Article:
18:07 clojurebot: #<CompilerException java.lang.RuntimeException: Unable to resolve symbol: istance? in this context, compiling:(NO_SOURCE_PATH:0:0)>

18:07 bbloom: ,(instance? clojure.lang.IMeta :foo)

18:07 clojurebot: false

18:07 bbloom: compared to:

18:07 ,(instance? clojure.lang.IMeta 'foo)

18:07 clojurebot: true

18:07 bbloom: that should cover all the important differences :-)

18:08 Raynes: someday soon, there will be a decent GUI toolkit library... i promise :-)

18:08 Raynes: bbloom: Seesaw is very nice though.

18:09 I just don't know how to use it is all.

18:09 bbloom: s/soon/in the medium to distant future/

18:09 Raynes: I'm learning.

18:17 rhg135: Hello again, i'm trying to composes two functions with comp, but the first might return nil, Is there is a simpler way to not throw an exception similar to -?> or haskell's >>=

18:18 bbloom: (doc fnil)

18:18 clojurebot: "([f x] [f x y] [f x y z]); Takes a function f, and returns a function that calls f, replacing a nil first argument to f with the supplied value x. Higher arity versions can replace arguments in the second and third positions (y, z). Note that the function f can take any number of arguments, not just the one(s) being nil-patched."

18:19 bbloom: probably doesn't help you tho

18:19 maybe it does

18:19 you can probably define a comp-maybe pretty easily

18:20 rhg135: No, I'm looking for -?> composition

18:20 bbloom: do you want a macro or a function?

18:20 presumably a function

18:20 rhg135: Okay I could write a macro.

18:21 bbloom: well -?> is already a "maybe" macro

18:22 rhg135: Yeah just thought they're might be a composition function.

18:22 bbloom: rhg135: not one in core, but it's really easy to make one

18:23 rhg135: I'll write one based on -?>

18:23 bbloom: (defn propegate-nil [f] (fn [x] (when-not (nil? x) (f x)))

18:24 (defn comp-maybe [f g] ((propegate-nil f) (g f)))

18:24 and you can make a variadic version of comp-maybe quite trivially

18:24 should do the trick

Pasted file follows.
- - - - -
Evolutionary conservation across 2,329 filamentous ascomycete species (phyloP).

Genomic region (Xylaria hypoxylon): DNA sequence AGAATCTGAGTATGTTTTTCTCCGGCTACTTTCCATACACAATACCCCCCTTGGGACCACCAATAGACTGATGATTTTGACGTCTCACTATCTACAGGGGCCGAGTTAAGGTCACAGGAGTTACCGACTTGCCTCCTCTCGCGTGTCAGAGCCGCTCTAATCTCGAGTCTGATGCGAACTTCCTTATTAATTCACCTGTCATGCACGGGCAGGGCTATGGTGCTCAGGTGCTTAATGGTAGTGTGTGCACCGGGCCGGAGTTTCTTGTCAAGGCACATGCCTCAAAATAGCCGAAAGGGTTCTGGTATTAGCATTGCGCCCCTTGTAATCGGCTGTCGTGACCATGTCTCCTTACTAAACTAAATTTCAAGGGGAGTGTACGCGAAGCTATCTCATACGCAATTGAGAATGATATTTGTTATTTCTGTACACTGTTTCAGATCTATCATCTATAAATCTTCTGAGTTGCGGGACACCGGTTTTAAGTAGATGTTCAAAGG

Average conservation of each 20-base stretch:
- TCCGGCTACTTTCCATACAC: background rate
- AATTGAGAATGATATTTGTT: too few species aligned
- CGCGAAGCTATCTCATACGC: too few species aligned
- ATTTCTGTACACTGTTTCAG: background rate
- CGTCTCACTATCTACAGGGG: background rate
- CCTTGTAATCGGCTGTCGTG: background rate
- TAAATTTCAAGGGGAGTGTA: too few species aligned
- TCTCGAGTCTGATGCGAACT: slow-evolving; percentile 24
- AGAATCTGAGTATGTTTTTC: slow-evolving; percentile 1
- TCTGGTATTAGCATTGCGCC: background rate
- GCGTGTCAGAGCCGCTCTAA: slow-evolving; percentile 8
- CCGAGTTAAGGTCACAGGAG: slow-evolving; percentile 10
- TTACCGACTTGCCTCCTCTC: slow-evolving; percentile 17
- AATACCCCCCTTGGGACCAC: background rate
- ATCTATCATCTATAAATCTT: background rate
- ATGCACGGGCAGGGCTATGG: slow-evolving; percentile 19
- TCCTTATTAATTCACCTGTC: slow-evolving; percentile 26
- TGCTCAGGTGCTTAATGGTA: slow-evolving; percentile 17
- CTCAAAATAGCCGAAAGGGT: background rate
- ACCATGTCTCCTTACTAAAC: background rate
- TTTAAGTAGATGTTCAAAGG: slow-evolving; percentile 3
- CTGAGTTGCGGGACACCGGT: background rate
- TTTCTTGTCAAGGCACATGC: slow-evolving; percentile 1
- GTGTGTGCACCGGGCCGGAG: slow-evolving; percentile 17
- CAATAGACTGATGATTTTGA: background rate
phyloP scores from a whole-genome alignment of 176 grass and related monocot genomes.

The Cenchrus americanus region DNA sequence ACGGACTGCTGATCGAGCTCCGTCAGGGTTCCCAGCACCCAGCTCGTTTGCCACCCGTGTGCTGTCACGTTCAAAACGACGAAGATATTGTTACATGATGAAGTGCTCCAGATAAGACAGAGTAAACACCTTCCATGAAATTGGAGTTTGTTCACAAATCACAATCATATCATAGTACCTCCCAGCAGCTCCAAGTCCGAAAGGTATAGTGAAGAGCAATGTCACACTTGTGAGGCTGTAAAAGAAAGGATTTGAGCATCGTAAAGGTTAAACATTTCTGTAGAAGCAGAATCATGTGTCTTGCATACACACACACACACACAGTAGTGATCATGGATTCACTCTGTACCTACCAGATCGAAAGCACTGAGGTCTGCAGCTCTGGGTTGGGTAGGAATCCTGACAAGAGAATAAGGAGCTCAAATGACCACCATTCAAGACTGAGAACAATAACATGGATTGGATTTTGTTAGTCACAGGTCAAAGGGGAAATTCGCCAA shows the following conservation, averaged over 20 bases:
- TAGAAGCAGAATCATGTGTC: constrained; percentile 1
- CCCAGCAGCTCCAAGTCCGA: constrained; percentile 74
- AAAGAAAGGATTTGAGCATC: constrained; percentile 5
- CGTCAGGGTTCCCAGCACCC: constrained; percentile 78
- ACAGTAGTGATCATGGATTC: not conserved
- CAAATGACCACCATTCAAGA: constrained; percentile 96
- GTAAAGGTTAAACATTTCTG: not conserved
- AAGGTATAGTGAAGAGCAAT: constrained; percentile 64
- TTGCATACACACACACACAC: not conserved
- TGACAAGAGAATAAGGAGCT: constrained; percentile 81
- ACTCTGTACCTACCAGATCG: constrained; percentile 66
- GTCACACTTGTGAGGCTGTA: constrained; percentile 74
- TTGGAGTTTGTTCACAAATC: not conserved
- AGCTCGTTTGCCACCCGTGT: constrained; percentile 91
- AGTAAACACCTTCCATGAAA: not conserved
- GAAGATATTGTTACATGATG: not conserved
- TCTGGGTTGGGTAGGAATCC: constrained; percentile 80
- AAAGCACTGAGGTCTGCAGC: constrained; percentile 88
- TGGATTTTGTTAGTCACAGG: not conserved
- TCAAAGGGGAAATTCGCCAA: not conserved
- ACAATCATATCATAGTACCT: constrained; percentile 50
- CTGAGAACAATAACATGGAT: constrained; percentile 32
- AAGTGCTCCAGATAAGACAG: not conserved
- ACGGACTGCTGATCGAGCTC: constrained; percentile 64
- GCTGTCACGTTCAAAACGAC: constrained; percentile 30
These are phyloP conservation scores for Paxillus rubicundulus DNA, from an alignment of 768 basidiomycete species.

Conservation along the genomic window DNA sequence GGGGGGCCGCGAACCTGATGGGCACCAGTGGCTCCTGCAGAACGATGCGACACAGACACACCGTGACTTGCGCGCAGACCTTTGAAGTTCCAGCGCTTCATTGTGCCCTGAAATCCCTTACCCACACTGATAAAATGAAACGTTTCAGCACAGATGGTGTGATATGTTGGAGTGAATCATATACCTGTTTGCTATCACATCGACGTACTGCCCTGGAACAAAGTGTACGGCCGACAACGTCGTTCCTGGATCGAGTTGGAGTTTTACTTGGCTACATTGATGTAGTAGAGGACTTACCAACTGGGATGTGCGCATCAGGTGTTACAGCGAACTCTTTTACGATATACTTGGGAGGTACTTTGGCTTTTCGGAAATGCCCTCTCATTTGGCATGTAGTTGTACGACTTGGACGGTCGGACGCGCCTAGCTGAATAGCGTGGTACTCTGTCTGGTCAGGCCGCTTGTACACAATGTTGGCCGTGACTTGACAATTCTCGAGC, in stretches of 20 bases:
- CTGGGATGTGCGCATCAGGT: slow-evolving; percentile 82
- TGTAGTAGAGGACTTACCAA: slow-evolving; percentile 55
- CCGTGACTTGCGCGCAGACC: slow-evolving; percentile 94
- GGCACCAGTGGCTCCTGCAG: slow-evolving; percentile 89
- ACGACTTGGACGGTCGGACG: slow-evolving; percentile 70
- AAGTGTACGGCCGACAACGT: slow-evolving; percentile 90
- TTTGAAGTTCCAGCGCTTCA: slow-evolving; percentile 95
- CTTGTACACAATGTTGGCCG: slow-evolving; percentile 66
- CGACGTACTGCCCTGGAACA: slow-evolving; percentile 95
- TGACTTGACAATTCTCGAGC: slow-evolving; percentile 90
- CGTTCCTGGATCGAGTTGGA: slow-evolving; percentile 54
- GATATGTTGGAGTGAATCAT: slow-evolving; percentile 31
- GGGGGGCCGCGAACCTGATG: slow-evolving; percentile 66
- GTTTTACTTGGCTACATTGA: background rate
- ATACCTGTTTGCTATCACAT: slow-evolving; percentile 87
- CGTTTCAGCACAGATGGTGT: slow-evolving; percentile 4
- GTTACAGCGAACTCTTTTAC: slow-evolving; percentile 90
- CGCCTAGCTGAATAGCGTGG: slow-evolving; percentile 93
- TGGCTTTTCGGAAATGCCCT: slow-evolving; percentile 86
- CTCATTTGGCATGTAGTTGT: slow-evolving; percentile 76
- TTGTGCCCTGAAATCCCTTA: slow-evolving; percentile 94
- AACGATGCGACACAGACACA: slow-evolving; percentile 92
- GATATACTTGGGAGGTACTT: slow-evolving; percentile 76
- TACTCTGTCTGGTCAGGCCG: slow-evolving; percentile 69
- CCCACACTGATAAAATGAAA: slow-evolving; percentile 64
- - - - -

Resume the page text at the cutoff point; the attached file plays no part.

18:25 although, most of the operations that normally require maybe-style logic, tend to do it automatically... like lookups:

18:25 ,(-> {} :foo :bar :baz)

18:25 clojurebot: nil

19:00 shriphani: hi everyone. I am new to clojure, lein and the jvm in general. I am trying to find out what the best way to search for repos is. Is there something like python's pip or easy_install for clojure ?

19:01 bbloom: shriphani: https://clojars.org/

19:01 shriphani: and http://www.clojuresphere.com/

19:01 probably some others

19:02 see also: http://clojure-doc.org/ for ecosystem & tools info

19:04 shriphani: bbloom: so those sites don't do java .jars I am guessing ?

19:05 bbloom: clojure libs are just jars

19:06 shriphani: bbloom: but if there's a java jar you add it to your lib directory yourself ?

19:07 bbloom: you just add to your project.clj a dependency and, if necessary, a repository

19:07 see the lein docs

19:07 wiki on github

19:10 rhg135: quick question again, is there an easy way to namespace keywords? Say I have bot.message required as msg, is there something like :msg/msg or do I have to type it out each time as :bot.message/msg?

19:10 bbloom: rhg135: if you have an "alias" in your 'ns form, then you can use :: like this:

19:10 ,::foo

19:10 clojurebot: :sandbox/foo

19:11 rhg135: ?

19:11 bbloom: if you had (ns (:require [some.long.name :as short]))

19:11 you can do ::short/foo

19:11 and that is the same as :some.long.name/foo

19:12 rhg135: oh, use :: not : Thank you. i'm such a noob sometimes

19:12 bbloom: rhg135: nah, i didn't know about how :: worked for MONTHS

19:12 rhg135: dnolen had to set me straight :-

19:12 ))

19:13 rhg135: yeah I'm writing an IRC message parsing code for my IRC bot

19:17 gfredericks: can somebody who understands encodings better than me explain what is wrong with http://upload.gfredericks.com/apostrophe.html ?

19:17 it displays incorrectly in the browser

19:17 despite the header having utf8

19:18 nightfly: it displays fine for me

19:18 gfredericks: O_O

19:18 consarnit.

19:18 what browser?

19:19 the file displays fine in emacs for me, but in chrome it's garbled

19:19 nightfly: Chrome on linux

19:19 * gfredericks takes the name of turing in vain

19:23 * gfredericks stares at a hex dump with a blank look on his face

19:30 gfredericks: hexl-mode and `od -x` disagree about the contents of the file !?!

19:30 * gfredericks doesn't understand computers

19:32 gfredericks: oh they have different endianness :(

20:00 ryanf: is there good idiom in clojure for saying, "if this thing is a seq, do nothing, but if it's not a seq, make it into a seq of one element"?